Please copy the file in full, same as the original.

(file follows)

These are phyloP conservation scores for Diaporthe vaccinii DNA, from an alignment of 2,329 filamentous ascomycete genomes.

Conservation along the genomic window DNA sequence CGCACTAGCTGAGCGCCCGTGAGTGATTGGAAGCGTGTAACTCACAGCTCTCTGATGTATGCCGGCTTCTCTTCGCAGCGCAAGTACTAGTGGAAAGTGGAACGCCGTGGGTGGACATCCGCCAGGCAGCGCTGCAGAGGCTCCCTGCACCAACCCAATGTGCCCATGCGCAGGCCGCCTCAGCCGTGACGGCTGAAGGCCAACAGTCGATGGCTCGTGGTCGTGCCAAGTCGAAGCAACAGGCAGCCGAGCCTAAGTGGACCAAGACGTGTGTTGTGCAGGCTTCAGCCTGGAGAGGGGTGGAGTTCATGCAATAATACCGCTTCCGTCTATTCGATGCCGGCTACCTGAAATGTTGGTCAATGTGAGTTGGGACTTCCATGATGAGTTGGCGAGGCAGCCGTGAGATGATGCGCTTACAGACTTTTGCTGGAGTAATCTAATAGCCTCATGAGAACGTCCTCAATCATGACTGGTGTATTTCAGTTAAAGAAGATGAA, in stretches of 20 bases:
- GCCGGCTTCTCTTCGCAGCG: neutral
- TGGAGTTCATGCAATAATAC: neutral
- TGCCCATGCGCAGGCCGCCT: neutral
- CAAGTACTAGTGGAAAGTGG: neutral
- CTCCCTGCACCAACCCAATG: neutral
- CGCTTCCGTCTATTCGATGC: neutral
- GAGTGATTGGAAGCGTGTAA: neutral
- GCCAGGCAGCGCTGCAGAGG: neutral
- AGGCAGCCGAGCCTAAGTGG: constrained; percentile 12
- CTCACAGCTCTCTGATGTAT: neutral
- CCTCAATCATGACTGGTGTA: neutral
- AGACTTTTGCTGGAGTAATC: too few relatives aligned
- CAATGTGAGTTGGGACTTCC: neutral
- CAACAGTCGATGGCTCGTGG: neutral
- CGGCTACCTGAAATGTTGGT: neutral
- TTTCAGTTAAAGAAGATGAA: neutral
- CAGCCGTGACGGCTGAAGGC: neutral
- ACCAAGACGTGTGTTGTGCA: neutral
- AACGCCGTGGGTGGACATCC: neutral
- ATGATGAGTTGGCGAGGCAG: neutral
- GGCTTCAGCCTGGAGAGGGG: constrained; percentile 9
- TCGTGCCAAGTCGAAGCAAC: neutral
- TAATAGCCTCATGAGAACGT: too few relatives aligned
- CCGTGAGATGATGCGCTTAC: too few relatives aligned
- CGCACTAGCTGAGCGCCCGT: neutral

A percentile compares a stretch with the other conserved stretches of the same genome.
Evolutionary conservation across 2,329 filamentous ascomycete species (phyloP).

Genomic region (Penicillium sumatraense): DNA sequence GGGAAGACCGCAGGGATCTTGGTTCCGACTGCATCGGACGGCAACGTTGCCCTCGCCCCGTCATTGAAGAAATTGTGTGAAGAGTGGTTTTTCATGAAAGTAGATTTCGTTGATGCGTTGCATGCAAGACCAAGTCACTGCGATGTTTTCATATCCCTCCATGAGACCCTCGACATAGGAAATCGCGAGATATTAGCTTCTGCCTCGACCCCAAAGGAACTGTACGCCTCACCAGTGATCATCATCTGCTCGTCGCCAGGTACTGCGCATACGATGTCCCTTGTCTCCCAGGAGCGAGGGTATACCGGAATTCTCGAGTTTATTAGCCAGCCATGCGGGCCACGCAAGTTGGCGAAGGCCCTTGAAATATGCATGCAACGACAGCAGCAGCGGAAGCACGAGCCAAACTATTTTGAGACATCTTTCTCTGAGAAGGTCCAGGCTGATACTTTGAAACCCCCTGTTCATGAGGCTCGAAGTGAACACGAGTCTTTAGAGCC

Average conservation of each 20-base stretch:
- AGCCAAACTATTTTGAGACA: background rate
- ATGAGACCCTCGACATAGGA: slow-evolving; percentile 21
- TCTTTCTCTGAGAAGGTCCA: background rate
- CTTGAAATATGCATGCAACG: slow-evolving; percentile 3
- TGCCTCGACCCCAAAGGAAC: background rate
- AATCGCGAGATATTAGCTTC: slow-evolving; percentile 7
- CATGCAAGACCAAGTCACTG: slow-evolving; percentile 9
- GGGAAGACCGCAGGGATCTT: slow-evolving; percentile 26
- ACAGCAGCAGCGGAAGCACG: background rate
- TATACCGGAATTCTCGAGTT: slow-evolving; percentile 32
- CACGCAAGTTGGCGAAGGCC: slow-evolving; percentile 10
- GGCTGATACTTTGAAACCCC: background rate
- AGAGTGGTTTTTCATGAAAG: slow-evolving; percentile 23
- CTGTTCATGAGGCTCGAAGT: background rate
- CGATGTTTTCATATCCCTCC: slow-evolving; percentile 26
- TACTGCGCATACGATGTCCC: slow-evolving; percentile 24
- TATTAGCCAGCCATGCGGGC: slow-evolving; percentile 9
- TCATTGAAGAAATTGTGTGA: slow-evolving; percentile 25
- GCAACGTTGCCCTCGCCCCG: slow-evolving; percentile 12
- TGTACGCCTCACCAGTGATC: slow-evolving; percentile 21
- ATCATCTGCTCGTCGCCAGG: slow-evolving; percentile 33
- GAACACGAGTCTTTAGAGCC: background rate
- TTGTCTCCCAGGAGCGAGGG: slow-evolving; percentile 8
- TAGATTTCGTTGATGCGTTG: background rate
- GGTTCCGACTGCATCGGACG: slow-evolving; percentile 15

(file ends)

These are phyloP conservation scores for Diaporthe vaccinii DNA, from an alignment of 2,329 filamentous ascomycete genomes.

Conservation along the genomic window DNA sequence CGCACTAGCTGAGCGCCCGTGAGTGATTGGAAGCGTGTAACTCACAGCTCTCTGATGTATGCCGGCTTCTCTTCGCAGCGCAAGTACTAGTGGAAAGTGGAACGCCGTGGGTGGACATCCGCCAGGCAGCGCTGCAGAGGCTCCCTGCACCAACCCAATGTGCCCATGCGCAGGCCGCCTCAGCCGTGACGGCTGAAGGCCAACAGTCGATGGCTCGTGGTCGTGCCAAGTCGAAGCAACAGGCAGCCGAGCCTAAGTGGACCAAGACGTGTGTTGTGCAGGCTTCAGCCTGGAGAGGGGTGGAGTTCATGCAATAATACCGCTTCCGTCTATTCGATGCCGGCTACCTGAAATGTTGGTCAATGTGAGTTGGGACTTCCATGATGAGTTGGCGAGGCAGCCGTGAGATGATGCGCTTACAGACTTTTGCTGGAGTAATCTAATAGCCTCATGAGAACGTCCTCAATCATGACTGGTGTATTTCAGTTAAAGAAGATGAA, in stretches of 20 bases:
- GCCGGCTTCTCTTCGCAGCG: neutral
- TGGAGTTCATGCAATAATAC: neutral
- TGCCCATGCGCAGGCCGCCT: neutral
- CAAGTACTAGTGGAAAGTGG: neutral
- CTCCCTGCACCAACCCAATG: neutral
- CGCTTCCGTCTATTCGATGC: neutral
- GAGTGATTGGAAGCGTGTAA: neutral
- GCCAGGCAGCGCTGCAGAGG: neutral
- AGGCAGCCGAGCCTAAGTGG: constrained; percentile 12
- CTCACAGCTCTCTGATGTAT: neutral
- CCTCAATCATGACTGGTGTA: neutral
- AGACTTTTGCTGGAGTAATC: too few relatives aligned
- CAATGTGAGTTGGGACTTCC: neutral
- CAACAGTCGATGGCTCGTGG: neutral
- CGGCTACCTGAAATGTTGGT: neutral
- TTTCAGTTAAAGAAGATGAA: neutral
- CAGCCGTGACGGCTGAAGGC: neutral
- ACCAAGACGTGTGTTGTGCA: neutral
- AACGCCGTGGGTGGACATCC: neutral
- ATGATGAGTTGGCGAGGCAG: neutral
- GGCTTCAGCCTGGAGAGGGG: constrained; percentile 9
- TCGTGCCAAGTCGAAGCAAC: neutral
- TAATAGCCTCATGAGAACGT: too few relatives aligned
- CCGTGAGATGATGCGCTTAC: too few relatives aligned
- CGCACTAGCTGAGCGCCCGT: neutral

A percentile compares a stretch with the other conserved stretches of the same genome.
Evolutionary conservation across 2,329 filamentous ascomycete species (phyloP).

Genomic region (Penicillium sumatraense): DNA sequence GGGAAGACCGCAGGGATCTTGGTTCCGACTGCATCGGACGGCAACGTTGCCCTCGCCCCGTCATTGAAGAAATTGTGTGAAGAGTGGTTTTTCATGAAAGTAGATTTCGTTGATGCGTTGCATGCAAGACCAAGTCACTGCGATGTTTTCATATCCCTCCATGAGACCCTCGACATAGGAAATCGCGAGATATTAGCTTCTGCCTCGACCCCAAAGGAACTGTACGCCTCACCAGTGATCATCATCTGCTCGTCGCCAGGTACTGCGCATACGATGTCCCTTGTCTCCCAGGAGCGAGGGTATACCGGAATTCTCGAGTTTATTAGCCAGCCATGCGGGCCACGCAAGTTGGCGAAGGCCCTTGAAATATGCATGCAACGACAGCAGCAGCGGAAGCACGAGCCAAACTATTTTGAGACATCTTTCTCTGAGAAGGTCCAGGCTGATACTTTGAAACCCCCTGTTCATGAGGCTCGAAGTGAACACGAGTCTTTAGAGCC

Average conservation of each 20-base stretch:
- AGCCAAACTATTTTGAGACA: background rate
- ATGAGACCCTCGACATAGGA: slow-evolving; percentile 21
- TCTTTCTCTGAGAAGGTCCA: background rate
- CTTGAAATATGCATGCAACG: slow-evolving; percentile 3
- TGCCTCGACCCCAAAGGAAC: background rate
- AATCGCGAGATATTAGCTTC: slow-evolving; percentile 7
- CATGCAAGACCAAGTCACTG: slow-evolving; percentile 9
- GGGAAGACCGCAGGGATCTT: slow-evolving; percentile 26
- ACAGCAGCAGCGGAAGCACG: background rate
- TATACCGGAATTCTCGAGTT: slow-evolving; percentile 32
- CACGCAAGTTGGCGAAGGCC: slow-evolving; percentile 10
- GGCTGATACTTTGAAACCCC: background rate
- AGAGTGGTTTTTCATGAAAG: slow-evolving; percentile 23
- CTGTTCATGAGGCTCGAAGT: background rate
- CGATGTTTTCATATCCCTCC: slow-evolving; percentile 26
- TACTGCGCATACGATGTCCC: slow-evolving; percentile 24
- TATTAGCCAGCCATGCGGGC: slow-evolving; percentile 9
- TCATTGAAGAAATTGTGTGA: slow-evolving; percentile 25
- GCAACGTTGCCCTCGCCCCG: slow-evolving; percentile 12
- TGTACGCCTCACCAGTGATC: slow-evolving; percentile 21
- ATCATCTGCTCGTCGCCAGG: slow-evolving; percentile 33
- GAACACGAGTCTTTAGAGCC: background rate
- TTGTCTCCCAGGAGCGAGGG: slow-evolving; percentile 8
- TAGATTTCGTTGATGCGTTG: background rate
- GGTTCCGACTGCATCGGACG: slow-evolving; percentile 15